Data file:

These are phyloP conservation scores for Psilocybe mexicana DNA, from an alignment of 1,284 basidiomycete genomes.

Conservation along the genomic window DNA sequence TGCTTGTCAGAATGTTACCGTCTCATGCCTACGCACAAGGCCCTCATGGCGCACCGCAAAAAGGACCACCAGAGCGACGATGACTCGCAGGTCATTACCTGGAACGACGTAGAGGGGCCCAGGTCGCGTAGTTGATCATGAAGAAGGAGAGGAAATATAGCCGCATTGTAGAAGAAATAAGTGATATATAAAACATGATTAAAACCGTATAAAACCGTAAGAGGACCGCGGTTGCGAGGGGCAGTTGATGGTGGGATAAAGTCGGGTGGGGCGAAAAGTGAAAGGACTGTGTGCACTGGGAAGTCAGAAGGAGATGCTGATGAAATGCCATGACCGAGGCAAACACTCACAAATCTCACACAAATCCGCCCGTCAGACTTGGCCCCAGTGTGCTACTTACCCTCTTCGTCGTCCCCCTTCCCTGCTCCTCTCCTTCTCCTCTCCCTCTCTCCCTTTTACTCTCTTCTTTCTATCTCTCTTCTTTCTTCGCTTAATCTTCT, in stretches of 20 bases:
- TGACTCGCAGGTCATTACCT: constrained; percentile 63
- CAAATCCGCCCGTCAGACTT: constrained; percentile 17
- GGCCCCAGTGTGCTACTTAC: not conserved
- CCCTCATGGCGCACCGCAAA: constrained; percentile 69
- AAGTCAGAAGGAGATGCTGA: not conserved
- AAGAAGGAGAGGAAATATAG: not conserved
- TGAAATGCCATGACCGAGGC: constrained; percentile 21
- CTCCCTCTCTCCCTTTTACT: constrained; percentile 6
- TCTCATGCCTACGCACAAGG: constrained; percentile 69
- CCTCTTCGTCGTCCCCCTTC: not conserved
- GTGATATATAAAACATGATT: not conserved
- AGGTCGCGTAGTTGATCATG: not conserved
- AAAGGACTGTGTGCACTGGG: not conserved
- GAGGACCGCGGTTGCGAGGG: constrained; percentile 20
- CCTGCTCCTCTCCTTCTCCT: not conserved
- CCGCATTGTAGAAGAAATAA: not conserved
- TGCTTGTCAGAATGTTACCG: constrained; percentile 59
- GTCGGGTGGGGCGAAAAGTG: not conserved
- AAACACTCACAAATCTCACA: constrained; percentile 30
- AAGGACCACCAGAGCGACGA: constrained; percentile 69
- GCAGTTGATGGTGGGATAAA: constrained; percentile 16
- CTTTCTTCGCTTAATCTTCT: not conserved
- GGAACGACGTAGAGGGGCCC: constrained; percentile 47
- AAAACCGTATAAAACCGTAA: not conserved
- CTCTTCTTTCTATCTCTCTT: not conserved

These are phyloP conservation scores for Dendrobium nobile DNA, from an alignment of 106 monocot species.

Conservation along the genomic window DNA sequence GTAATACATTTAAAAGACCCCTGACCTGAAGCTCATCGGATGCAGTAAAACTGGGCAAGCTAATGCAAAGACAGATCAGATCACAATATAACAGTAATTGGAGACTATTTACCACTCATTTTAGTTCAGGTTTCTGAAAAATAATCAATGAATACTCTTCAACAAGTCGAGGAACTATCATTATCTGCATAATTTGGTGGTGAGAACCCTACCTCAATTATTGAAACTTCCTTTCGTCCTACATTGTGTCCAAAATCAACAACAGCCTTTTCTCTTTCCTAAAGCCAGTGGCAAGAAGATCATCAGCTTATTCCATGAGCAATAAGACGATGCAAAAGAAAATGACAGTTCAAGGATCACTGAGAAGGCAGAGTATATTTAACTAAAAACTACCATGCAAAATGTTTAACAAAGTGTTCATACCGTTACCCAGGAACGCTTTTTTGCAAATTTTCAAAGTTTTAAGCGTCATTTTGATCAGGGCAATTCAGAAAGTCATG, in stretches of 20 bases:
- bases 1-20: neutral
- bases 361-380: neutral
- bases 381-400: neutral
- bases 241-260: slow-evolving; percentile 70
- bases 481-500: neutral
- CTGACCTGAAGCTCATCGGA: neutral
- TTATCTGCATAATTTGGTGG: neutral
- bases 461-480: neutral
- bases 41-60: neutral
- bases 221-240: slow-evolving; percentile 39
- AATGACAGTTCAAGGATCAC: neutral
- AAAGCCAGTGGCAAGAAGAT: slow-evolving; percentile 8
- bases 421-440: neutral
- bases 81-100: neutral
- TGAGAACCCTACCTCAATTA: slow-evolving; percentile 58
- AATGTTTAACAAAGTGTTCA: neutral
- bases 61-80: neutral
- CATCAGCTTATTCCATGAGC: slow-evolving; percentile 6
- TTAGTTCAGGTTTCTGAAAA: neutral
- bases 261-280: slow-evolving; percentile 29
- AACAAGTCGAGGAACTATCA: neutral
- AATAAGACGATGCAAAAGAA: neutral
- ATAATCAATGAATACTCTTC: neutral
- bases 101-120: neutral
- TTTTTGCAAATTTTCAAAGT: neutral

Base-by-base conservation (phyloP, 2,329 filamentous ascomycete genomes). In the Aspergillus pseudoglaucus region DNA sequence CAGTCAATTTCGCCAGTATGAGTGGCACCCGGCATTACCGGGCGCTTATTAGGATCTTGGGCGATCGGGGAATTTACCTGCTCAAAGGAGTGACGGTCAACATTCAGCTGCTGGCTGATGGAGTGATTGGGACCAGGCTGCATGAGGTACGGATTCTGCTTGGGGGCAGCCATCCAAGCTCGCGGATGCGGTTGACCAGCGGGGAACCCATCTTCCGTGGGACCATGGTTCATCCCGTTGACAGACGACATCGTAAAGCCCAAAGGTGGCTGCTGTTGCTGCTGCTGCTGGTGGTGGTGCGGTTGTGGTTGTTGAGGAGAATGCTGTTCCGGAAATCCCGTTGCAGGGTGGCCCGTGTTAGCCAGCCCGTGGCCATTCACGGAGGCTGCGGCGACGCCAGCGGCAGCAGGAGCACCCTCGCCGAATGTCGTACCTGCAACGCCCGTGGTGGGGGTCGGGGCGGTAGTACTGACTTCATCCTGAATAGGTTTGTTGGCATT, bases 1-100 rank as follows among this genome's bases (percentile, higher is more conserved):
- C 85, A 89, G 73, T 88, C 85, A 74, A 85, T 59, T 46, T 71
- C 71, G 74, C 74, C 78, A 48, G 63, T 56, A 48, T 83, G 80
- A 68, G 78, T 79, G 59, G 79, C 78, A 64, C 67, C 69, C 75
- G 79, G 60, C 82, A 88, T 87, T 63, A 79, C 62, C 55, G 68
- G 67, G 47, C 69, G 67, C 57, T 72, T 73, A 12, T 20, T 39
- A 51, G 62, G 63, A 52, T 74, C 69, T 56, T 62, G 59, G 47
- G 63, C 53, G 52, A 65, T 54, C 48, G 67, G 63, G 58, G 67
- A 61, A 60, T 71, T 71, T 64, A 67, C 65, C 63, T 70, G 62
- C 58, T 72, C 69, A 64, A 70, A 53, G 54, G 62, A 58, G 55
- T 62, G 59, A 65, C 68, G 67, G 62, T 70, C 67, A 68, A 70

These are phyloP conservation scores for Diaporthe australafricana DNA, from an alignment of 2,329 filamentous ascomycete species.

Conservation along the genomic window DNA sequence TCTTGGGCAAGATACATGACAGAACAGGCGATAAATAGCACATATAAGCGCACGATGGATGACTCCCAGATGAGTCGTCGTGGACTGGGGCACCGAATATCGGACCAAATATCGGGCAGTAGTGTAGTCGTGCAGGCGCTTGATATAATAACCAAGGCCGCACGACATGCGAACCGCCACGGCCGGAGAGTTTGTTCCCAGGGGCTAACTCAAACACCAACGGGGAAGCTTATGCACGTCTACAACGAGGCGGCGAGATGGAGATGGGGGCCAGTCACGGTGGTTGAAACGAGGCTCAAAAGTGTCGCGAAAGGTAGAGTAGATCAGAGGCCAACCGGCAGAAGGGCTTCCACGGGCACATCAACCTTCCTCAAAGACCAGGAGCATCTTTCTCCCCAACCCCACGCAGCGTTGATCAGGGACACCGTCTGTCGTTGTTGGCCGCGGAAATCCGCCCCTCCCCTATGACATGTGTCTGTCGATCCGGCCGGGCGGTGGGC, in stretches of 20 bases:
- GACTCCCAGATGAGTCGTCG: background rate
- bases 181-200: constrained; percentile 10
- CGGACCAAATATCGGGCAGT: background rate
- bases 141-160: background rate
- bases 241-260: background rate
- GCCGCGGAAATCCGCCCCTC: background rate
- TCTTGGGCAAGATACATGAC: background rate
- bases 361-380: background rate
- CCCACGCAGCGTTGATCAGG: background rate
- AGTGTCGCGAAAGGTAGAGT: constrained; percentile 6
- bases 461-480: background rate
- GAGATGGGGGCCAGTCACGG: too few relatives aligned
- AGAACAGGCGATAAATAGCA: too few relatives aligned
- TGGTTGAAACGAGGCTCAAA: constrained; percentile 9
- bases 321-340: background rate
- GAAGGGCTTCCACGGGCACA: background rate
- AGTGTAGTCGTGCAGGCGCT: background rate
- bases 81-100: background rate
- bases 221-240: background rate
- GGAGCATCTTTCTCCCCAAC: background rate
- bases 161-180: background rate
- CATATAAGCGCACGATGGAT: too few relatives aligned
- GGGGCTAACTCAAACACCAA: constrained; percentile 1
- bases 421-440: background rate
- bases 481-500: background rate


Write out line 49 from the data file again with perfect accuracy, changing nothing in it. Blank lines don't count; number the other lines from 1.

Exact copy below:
- bases 261-280: slow-evolving; percentile 29